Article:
April in Oregon, here west of the Cascades at least, usually means the beginning of SWARM season. Swarm season for many of us is the most exciting time of the beekeeping year.
But swarming is not the only reason to be excited. It is also the time of year when beekeepers are receiving their newly purchased bees. These bees usually arrive in the form of 3-pound packages or nucs. The bees have been ordered a few months before from a variety of suppliers located all over the US. Receiving these new packages or nucs can be as exciting as catching a swarm—especially for those unfortunate folks who are still waiting to catch that first one. To those folks I say, “Don’t give up.” As long as we have honey bees, we will have swarms. And each year that you continue to keep bees, your chances of catching that swarm improve. So hang in there, your turn is coming.
Now back to the Packages and Nucs. A few years back, one of my beekeeper friends received one of those Packages of bees and installed them as per directions into a ten-frame Langstroth-style box. He placed the caged queen between two frames in this box, shook the remaining bees from the package into the same box, and closed it up for the night. He then added a feeder filled with sugar syrup. The next day he meandered out to the bee yard to have a look at the new hive. After watching the hive entrance for a few minutes and not seeing the expected bees coming and going, he sensed something was wrong and opened the hive for a closer look. Whoa! Every single bee was gone . . . vanished! No trace. Except one. There in her tiny little cage was the queen. The only bee left in the box!
How could this Happen?! What would cause a package of bees to leave a perfectly good hive box, stocked with sugar syrup, and furnished with the latest in hive hardware!!? —not to mention leaving their newly introduced queen still stuck in her cage? What kind of bees would do this? One possible answer to this mystery lies in the process of the building of the Packages themselves.
If you have never had the opportunity to watch or participate in the package-building process, you are missing a real treat. If you ever have the chance to go and witness this event, grab it; it is worth the effort. For those folks actually working on the process, it is pure work. For the bees, it is pandemonium, but the end result of this event is the nice tidy little packages of bees that you bring home to install in their new home.
The package-making process involves a large box, of sorts, made from wire mesh to contain a large amount of honey bees. Into this box is inserted a size large funnel made of metal, or similar material, which provides a slick surface for the bees to slide through on their way into that box. The box and funnel are moved from bee hive to bee hive in the commercial beekeeper’s apiary. At each hive, workers choose a few frames of bees and, after checking to make sure the frames do not contain the queen, they then shake the frames over the funnel mouth. This causes the bees to slide through the slick funnel and into the mesh box.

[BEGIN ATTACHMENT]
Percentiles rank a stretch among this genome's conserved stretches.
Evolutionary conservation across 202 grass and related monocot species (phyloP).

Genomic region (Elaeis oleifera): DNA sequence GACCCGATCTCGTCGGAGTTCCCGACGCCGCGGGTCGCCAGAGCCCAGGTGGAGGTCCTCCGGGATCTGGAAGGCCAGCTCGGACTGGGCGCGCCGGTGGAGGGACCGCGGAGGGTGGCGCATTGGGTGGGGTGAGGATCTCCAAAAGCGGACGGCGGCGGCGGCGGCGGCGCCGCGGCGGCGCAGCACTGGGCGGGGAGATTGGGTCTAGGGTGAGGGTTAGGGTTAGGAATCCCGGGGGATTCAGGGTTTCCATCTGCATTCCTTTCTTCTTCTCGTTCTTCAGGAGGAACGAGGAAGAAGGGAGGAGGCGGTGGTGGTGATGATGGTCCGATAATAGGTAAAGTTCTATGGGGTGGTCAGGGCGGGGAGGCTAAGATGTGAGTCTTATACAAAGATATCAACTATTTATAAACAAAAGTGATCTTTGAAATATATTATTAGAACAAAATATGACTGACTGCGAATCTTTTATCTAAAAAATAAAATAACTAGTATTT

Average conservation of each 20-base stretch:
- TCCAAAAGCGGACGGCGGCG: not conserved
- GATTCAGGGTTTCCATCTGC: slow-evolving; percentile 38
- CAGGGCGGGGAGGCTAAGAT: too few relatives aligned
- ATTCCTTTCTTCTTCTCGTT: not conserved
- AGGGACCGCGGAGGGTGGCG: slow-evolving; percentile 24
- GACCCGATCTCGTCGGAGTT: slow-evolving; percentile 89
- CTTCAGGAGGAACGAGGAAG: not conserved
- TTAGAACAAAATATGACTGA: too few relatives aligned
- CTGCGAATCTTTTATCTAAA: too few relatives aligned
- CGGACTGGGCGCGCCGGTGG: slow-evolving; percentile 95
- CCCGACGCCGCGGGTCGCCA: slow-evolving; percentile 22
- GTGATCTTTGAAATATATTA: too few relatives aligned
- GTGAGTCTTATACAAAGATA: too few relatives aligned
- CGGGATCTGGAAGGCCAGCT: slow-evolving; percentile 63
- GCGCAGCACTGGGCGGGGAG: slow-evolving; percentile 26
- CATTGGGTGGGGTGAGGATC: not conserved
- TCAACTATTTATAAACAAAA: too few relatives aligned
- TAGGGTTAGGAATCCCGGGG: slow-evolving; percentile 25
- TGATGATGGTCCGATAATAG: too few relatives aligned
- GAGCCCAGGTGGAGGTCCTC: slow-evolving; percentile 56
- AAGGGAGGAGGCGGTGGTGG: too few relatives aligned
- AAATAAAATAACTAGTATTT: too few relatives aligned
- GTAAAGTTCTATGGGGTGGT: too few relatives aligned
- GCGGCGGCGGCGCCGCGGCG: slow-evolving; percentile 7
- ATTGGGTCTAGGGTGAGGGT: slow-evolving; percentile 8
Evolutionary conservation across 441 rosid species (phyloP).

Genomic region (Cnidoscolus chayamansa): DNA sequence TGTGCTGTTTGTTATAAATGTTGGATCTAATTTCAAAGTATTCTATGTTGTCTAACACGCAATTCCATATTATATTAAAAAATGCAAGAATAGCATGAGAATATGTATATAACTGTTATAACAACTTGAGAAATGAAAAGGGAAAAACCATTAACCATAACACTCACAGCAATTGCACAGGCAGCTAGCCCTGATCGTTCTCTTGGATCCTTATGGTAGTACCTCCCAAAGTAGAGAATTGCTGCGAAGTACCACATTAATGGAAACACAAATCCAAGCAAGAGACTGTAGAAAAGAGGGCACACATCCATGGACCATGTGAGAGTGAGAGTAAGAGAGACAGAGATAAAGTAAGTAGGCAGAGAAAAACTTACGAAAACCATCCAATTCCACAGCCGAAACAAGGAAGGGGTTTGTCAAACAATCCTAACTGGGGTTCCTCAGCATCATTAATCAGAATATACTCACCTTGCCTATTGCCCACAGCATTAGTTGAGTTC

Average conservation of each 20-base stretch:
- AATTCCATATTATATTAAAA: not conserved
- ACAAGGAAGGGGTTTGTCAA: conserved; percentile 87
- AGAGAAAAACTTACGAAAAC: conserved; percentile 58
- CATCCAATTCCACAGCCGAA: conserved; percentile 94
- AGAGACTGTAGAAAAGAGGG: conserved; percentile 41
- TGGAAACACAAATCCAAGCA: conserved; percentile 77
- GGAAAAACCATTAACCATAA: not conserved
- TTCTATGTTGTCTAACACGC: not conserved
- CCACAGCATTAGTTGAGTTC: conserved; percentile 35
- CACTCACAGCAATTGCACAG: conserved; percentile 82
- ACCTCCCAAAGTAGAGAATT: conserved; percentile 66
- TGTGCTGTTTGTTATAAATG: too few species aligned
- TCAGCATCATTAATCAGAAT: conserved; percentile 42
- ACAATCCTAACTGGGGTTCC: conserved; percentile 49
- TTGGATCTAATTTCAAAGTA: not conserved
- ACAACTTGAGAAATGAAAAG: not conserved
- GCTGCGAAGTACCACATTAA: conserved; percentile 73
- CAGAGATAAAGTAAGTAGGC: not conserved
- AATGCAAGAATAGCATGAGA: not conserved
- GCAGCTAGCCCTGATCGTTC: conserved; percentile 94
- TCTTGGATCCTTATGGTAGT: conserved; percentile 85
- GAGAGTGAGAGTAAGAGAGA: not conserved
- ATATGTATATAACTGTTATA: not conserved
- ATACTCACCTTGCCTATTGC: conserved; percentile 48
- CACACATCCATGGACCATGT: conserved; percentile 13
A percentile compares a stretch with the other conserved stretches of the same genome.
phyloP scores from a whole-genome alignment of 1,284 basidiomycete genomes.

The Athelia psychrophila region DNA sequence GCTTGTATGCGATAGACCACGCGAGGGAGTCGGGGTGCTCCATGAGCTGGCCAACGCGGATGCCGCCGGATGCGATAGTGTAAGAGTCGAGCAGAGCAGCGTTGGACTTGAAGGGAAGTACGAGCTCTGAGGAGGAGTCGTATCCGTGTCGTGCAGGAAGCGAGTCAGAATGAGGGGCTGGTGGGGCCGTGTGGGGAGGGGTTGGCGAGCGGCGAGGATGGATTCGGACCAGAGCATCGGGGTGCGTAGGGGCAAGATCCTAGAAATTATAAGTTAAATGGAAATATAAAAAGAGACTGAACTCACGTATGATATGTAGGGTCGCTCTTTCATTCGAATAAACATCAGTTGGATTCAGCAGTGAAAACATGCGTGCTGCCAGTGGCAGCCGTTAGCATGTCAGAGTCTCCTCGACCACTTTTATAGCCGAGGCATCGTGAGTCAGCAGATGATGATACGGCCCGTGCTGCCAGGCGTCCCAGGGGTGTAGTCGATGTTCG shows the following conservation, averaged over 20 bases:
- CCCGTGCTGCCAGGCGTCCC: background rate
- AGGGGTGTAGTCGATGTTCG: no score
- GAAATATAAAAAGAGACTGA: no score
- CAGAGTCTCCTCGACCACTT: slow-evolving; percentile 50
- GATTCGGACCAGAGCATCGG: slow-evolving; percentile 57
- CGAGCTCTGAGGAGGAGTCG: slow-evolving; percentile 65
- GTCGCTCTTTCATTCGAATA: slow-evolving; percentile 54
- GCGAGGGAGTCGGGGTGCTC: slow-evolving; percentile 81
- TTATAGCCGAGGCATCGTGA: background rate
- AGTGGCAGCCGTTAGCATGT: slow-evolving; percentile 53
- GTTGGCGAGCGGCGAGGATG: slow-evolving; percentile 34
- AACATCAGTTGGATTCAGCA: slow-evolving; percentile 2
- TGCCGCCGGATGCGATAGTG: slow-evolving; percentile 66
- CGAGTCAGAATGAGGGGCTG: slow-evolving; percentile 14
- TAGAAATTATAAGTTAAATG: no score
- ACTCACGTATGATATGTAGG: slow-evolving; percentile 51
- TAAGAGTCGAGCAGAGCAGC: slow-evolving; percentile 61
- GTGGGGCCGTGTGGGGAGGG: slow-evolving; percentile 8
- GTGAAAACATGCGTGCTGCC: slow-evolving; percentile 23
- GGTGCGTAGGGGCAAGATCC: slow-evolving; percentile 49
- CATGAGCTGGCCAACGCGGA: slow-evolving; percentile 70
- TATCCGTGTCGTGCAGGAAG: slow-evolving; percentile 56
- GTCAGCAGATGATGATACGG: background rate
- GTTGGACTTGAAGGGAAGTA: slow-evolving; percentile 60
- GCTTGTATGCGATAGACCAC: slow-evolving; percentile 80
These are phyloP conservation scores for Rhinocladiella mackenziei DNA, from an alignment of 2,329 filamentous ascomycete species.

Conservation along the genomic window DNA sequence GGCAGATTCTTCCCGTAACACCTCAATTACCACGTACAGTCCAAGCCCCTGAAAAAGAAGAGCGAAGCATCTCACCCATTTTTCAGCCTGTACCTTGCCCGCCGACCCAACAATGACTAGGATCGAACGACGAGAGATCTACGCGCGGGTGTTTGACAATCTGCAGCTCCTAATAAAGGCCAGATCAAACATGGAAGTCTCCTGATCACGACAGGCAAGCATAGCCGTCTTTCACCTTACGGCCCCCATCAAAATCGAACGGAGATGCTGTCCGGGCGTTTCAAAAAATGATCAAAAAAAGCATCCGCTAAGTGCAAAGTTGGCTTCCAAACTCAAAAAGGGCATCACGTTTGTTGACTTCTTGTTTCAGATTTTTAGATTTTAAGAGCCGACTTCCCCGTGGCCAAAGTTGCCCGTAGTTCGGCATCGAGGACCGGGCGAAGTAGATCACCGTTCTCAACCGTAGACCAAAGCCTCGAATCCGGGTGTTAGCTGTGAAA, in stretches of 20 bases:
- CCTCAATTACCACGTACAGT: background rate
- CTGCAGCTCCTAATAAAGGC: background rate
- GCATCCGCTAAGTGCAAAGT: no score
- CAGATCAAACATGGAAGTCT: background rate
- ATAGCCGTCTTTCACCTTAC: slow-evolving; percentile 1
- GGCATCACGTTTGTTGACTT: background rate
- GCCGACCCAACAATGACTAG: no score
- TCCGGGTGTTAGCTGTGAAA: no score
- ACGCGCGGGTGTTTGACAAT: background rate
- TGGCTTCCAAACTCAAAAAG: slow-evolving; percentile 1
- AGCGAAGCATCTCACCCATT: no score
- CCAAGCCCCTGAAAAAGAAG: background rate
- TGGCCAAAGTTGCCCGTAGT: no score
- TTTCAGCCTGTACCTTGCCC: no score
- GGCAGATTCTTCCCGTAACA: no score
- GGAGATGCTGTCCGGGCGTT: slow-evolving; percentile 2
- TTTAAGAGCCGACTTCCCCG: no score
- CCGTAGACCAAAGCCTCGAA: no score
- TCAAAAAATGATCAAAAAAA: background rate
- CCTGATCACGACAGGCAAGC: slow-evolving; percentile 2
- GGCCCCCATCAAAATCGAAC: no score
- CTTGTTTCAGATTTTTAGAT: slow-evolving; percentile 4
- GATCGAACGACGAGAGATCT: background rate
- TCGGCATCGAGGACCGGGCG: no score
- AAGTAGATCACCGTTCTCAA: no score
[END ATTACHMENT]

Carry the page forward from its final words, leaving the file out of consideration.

The process is repeated until the box, which may contain a hundred pounds of bees, is full. The full box is then moved to another area where the bees are scooped out with a scoop that holds about 3 pounds of bees. The scoop is emptied into the funnel again, though this time the bees are sent sliding into the wire-and-wood travel box which you eventually receive and take home to your apiary. (I apologize at this point to the commercial beekeeping profession for my oversimplified description of their package-making process, a process they take very seriously and carry out with the utmost care and consideration of the honey bees.)
The above process is coupled with the little-known fact that as many as 20 percent of all bee hives might, in April and May, contain multiple queens. Yes, it is true. During these spring months, when a colony is preparing to swarm, it may contain more than one queen. Usually they are mother-daughter queens and it is a temporary situation due to bad weather that forces the swarming colony to wait for clearing before completing the swarm process. The daughter queens are much smaller and less distinctive than the larger mother queens, which makes these virgin queens more difficult to see. I believe they can easily slip past the beekeepers preparing the packages for shipment.
Herein lies one possible reason for the absence of the bees in my friend’s hive. When he installed his package of bees, it contained an extra queen! A battle might normally ensue between the two queens in this scenario, except for the fact that the one queen was contained in the small cage. So the bees in this case, not being able to attack the caged queen, may have opted for another alternative, which was to abscond or swarm.
What if this situation were to happen to you? What would you do? I have given it some thought and decided I probably would not complain to the company selling me the package. What could I say? “Hey you guys sold me two queens for the price of one, so I want my money back.” Naw . . . that might not work.
I must point out that a nuc does not have the problem described above. The nuc is normally made with a laying queen which is not caged and has already been accepted by her hive mates. The nucs are more expensive, however.
Happy Swarm hunting, and may your packages have only one queen!